The Auditor-General has raised queries over a house in New York owned by the State that has not been occupied for a decade, but which continues to be serviced.
A new audit report questions the government’s maintenance of properties abroad meant for officials working in foreign countries, despite little to no use of such property.
New York’s Kenya House, which sits on two acres has been vacant for 10 years despite being the designated official residence of the Kenyan ambassador to the United Nations in New York, the Auditor General says.
“The ambassador lives on a leased property for which the government is paying an annual rent of Sh23.31 million,” says the audit report for the national government for the 2020-21 financial year. “In addition, the mission incurs annual maintenance expenses of Sh120,000 and an estimated annual utility cost of Sh868,289 on the unoccupied property.”
As a result, the government has been incurring avoidable expenses or losses amounting to Sh24.30 million per annum due to failure to ensure the official residence is occupied by the ambassador, the report says.
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It also indicates that while the ambassador and the finance attaché are officially housed in Washington DC, the deputy chief of mission is living in his own house.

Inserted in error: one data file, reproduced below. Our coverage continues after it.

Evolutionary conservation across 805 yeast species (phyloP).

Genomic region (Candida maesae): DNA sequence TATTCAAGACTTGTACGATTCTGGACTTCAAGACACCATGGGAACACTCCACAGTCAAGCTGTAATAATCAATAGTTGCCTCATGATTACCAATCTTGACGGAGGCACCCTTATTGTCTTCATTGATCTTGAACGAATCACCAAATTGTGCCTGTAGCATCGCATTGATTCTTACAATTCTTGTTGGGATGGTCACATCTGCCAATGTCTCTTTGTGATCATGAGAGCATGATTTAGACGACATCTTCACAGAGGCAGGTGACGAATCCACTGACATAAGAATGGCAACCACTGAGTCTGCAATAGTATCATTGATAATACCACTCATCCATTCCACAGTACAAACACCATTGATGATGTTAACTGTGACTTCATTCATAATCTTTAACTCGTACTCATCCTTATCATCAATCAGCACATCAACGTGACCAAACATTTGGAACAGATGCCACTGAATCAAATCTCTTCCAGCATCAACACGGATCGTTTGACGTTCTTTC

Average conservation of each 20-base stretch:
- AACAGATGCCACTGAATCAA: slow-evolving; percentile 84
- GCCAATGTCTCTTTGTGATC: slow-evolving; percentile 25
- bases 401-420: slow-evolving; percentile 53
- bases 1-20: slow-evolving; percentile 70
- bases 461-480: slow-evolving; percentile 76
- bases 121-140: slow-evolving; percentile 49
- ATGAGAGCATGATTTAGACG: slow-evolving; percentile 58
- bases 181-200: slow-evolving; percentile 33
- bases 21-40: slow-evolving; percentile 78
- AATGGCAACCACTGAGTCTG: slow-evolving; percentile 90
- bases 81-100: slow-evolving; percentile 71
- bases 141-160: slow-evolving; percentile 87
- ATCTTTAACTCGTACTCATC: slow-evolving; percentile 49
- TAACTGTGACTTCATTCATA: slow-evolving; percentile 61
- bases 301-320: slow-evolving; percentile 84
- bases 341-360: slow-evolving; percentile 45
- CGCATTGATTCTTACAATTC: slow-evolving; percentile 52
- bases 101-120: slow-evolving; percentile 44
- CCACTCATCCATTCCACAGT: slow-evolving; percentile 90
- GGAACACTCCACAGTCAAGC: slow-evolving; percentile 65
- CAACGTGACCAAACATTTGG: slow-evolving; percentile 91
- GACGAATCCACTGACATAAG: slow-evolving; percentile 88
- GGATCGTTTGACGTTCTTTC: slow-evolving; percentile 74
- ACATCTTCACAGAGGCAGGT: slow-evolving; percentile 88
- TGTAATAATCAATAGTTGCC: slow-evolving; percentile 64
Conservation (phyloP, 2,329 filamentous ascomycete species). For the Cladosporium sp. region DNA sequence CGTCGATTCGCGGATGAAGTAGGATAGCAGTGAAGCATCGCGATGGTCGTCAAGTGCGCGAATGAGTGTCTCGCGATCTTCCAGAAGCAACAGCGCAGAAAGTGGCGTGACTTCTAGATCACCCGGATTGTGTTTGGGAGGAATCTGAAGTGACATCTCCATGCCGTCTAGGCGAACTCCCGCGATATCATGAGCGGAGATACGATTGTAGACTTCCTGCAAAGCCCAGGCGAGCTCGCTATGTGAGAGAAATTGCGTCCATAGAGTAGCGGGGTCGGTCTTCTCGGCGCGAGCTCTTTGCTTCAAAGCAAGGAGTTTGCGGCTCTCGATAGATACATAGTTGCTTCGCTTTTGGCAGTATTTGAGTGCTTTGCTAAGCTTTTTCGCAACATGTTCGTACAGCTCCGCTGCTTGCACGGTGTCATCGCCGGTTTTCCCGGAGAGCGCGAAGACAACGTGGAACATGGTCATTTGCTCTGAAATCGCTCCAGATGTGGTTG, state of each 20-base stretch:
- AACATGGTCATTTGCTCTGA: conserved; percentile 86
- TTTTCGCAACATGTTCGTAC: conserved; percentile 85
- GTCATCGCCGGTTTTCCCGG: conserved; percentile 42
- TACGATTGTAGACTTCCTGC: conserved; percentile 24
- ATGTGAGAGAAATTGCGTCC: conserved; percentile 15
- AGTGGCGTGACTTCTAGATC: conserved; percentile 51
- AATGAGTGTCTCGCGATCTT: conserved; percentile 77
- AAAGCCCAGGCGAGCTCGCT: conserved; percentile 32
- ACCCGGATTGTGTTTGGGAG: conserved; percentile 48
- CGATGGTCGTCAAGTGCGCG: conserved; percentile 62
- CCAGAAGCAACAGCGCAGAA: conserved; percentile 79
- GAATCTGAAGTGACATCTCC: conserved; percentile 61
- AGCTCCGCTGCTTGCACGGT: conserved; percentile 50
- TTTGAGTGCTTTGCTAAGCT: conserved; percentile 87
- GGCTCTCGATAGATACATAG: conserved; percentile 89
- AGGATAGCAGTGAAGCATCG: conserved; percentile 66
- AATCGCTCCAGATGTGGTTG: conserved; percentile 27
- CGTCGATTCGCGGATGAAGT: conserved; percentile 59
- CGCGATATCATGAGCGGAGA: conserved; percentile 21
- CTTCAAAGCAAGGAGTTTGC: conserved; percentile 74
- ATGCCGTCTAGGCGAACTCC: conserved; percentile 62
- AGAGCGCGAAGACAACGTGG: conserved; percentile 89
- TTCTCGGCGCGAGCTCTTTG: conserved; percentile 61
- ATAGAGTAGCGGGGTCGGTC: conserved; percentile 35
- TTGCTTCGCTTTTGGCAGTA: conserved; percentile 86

“The other eight members of staff are housed in leased premises where the mission pays a monthly rent ranging between $3,100 (Sh362,700) and $3,750 (Sh439,750) per month for each house,” says the report.
“The two vacant residential houses are a six-bedroom house (which has remained unoccupied for three months) and a three-bedroom house which has been unoccupied for more than one year. In addition, the Mission incurs expenditure of $88,926.89 (Sh10.41 million) per annum on utility and cleaning of the compounds,” the Auditor General says.”
Had the vacant properties been fully utilised, Kenya would have saved Sh13.84 million comprising in rent and other expenditures.
The report faults the valuation report done by the Ministry of Lands and Physical Planning following the purchase of a Chancery in Geneva, including the failure to state the address.
“In view of the errors noted in the valuation report in relation to the actual position observed, the accuracy and reliability of the report could not be confirmed,” the Auditor General says.
Further, the lack of insurance for five properties - one housing the chancery and the consulate while the other four are residential properties - owned by Kenya in New York has been faulted.